Second Annual Take Your Kids to The Park And Leave Them There Day

In addition to possibly being Judgment Day, May 21 is the 2nd annual Take Your Kids to The Park And Leave Them There Day.

Started last year by Lenore Skenazy, the “Free-Range Parenting” mom, the purpose of the day is, “getting our kids outside to meet each other and figure out how to have some fun. The idea is for us to take our kids to the park and, if they are about 7 or 8 or older, leave them there for a little while, with each other,” Skenazy explains on her website.

I spoke to Skenazy last year about raising “Free-range” kids. I’ll admit, she had some very good points, statistics about crime rates, rational ideas, but still, I don’t feel that a kid as young as she suggests should be left alone at a park. I’d be the perfect parent for her upcoming television show. She’s about to start filming a reality TV show where she visits the homes of overprotective parents who want a little help loosening the reins. If you’re interested in being one of the families, contact her here.

My oldest daughter is 7-years-old now, 7 1/2 actually, but as much as I liked to be more open and less fearful, there is no way I’m dropping her off at a park. Heck, I just let her have her first drop-off at a birthday party and I was a nervous wreck.

How about you? Will you be participating?

(Photo: Flickr/GoonSquadSarah)

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  1. The kids in Lord of the Flies were left on their own for awhile, too. Just saying.

  2. I don’t think it is wise, considering the numbers of predators and sexual offenders in the Essex Cty area, to do think in an urban setting. I think there are ages for kids to be allowed to be “out” on their own, but 7 or 8 seems a bit young for me. We don’t live in Mayberry, people.. 142 PAGES of offenders, people.

  3. Huh?

    Using your link:

    0 in 07043
    6 in 07042

    And considering how broad “predator” is defined, I question even whether those 6 pose any real threat to a kid at a park.

    Sadly jessepstein, you are trading in an unrealistic fear that, unfortunately, has far too many folks GRIPPED and has our kids fat, scared and insular.

    You realized that you have a better chance at getting into a car accident than being abducted, so are you going to suggest that we don’t drive our kids around?

    Check this:

    And this:

    shows that a kid has a greater chance at dying of the flu, than being abducted.

    But that is what fear does- makes you act irrationally.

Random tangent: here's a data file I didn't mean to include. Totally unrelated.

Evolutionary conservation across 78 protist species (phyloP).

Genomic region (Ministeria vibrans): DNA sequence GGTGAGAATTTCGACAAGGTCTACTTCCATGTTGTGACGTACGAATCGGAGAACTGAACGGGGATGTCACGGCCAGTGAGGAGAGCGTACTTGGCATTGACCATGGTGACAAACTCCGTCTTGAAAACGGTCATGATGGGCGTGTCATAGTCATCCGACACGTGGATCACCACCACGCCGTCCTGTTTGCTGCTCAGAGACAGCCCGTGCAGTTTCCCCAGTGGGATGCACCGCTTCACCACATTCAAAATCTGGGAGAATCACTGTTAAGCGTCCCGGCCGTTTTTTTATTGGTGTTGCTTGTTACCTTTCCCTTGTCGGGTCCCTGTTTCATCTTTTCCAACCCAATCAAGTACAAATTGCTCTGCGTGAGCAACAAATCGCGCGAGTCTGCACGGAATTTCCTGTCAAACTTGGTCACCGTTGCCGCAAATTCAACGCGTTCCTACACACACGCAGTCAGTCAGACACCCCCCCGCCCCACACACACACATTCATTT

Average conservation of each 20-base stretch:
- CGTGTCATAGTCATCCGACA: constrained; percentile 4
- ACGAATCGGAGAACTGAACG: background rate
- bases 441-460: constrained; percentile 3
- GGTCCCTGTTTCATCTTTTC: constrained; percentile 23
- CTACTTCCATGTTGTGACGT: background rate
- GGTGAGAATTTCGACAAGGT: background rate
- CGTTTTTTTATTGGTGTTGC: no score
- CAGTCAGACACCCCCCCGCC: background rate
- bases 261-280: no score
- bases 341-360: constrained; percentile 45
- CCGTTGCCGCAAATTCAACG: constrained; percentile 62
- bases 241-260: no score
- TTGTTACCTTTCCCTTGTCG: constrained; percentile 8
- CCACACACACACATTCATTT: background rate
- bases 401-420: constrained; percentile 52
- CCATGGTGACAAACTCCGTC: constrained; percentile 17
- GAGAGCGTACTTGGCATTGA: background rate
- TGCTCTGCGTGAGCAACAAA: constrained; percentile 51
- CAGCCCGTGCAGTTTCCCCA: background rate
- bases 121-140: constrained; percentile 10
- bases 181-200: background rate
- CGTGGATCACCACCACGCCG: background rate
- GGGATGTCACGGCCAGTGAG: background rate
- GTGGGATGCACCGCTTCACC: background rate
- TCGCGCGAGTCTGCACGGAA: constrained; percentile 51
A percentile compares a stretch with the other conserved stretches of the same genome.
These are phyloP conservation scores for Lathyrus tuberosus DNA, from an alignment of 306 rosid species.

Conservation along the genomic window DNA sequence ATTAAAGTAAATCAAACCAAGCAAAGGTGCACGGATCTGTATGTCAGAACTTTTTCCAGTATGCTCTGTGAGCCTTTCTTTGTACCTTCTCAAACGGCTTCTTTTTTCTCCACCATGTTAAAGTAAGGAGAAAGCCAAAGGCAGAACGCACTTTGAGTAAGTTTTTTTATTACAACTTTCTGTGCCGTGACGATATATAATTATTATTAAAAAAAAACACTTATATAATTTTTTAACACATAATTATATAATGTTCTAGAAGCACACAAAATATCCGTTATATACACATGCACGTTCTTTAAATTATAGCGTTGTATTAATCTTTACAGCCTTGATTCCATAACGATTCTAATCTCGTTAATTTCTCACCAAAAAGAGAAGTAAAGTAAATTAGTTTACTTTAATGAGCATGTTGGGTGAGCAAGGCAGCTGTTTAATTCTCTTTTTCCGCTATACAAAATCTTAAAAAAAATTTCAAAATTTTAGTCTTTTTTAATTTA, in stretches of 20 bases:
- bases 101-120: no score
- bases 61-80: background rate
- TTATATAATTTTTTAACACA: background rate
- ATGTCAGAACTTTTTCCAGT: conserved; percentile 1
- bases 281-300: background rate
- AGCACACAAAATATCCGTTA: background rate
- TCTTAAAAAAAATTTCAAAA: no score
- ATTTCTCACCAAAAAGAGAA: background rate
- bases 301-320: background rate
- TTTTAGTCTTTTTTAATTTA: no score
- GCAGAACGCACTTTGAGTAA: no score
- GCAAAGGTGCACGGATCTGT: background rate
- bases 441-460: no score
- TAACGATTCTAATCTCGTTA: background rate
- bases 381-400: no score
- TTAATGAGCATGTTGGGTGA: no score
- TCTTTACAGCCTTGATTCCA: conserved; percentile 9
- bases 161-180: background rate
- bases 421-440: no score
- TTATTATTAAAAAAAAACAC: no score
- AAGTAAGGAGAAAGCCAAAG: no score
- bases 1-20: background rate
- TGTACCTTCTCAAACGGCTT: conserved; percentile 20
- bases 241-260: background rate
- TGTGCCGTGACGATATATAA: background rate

4. Here is the deal… to most people driving in a car or being exposed to the flu is part of life and unavoidable. Dropping your kids off at the park without parentable supervision is a choice.

    The odds may be lower that my children will get abducted than many other things in life. Exposing them to this avoidable risk that is just a risk I am not willing to take. End of story.

  5. So you don’t drive then, huh?

    Because every mile you drive “exposes” them to much greater risk? You can walk, to most things in town, or take public transportation.

    Really, why even leave the house? Danger lurks outside! EVERYWHERE!!

    Thinking further, your home poses greater risks (accidental deaths and poisoning are higher too), so– keep the kids LOCKED UP!!!

  6. I believe there are other considerations beyond child abductions and molestations. In my opinion the average seven or eight year old is not developed enough to deal with situations such as serious injuries (and some times minor ones) in a calm and responsible way. Or depending on the size of the park, perhaps getting lost. My son is only five, so of course I do not know what he will be capable by seven or eight and you really have to go by your own child’s maturity level. So, while I do not believe in over protecting your child, I also do not believe in putting them in situations they may not yet be ready for.

  7. I’m not (particularly) worried about predators. I’d be more worried about accidents on the playground with no adult around to handle the fall-out.

    Of course, my kids are still pre-school aged, so most of the kids on the playgrounds are larger than they are. With the decision still a few years away, I’m thinking that at around age 10 I’d consider leaving them at the park while I run to ShopRite. But in the back of my mind, I am pretty sure that when they hit 10, I’ll move it up a year. And so on, and so on.

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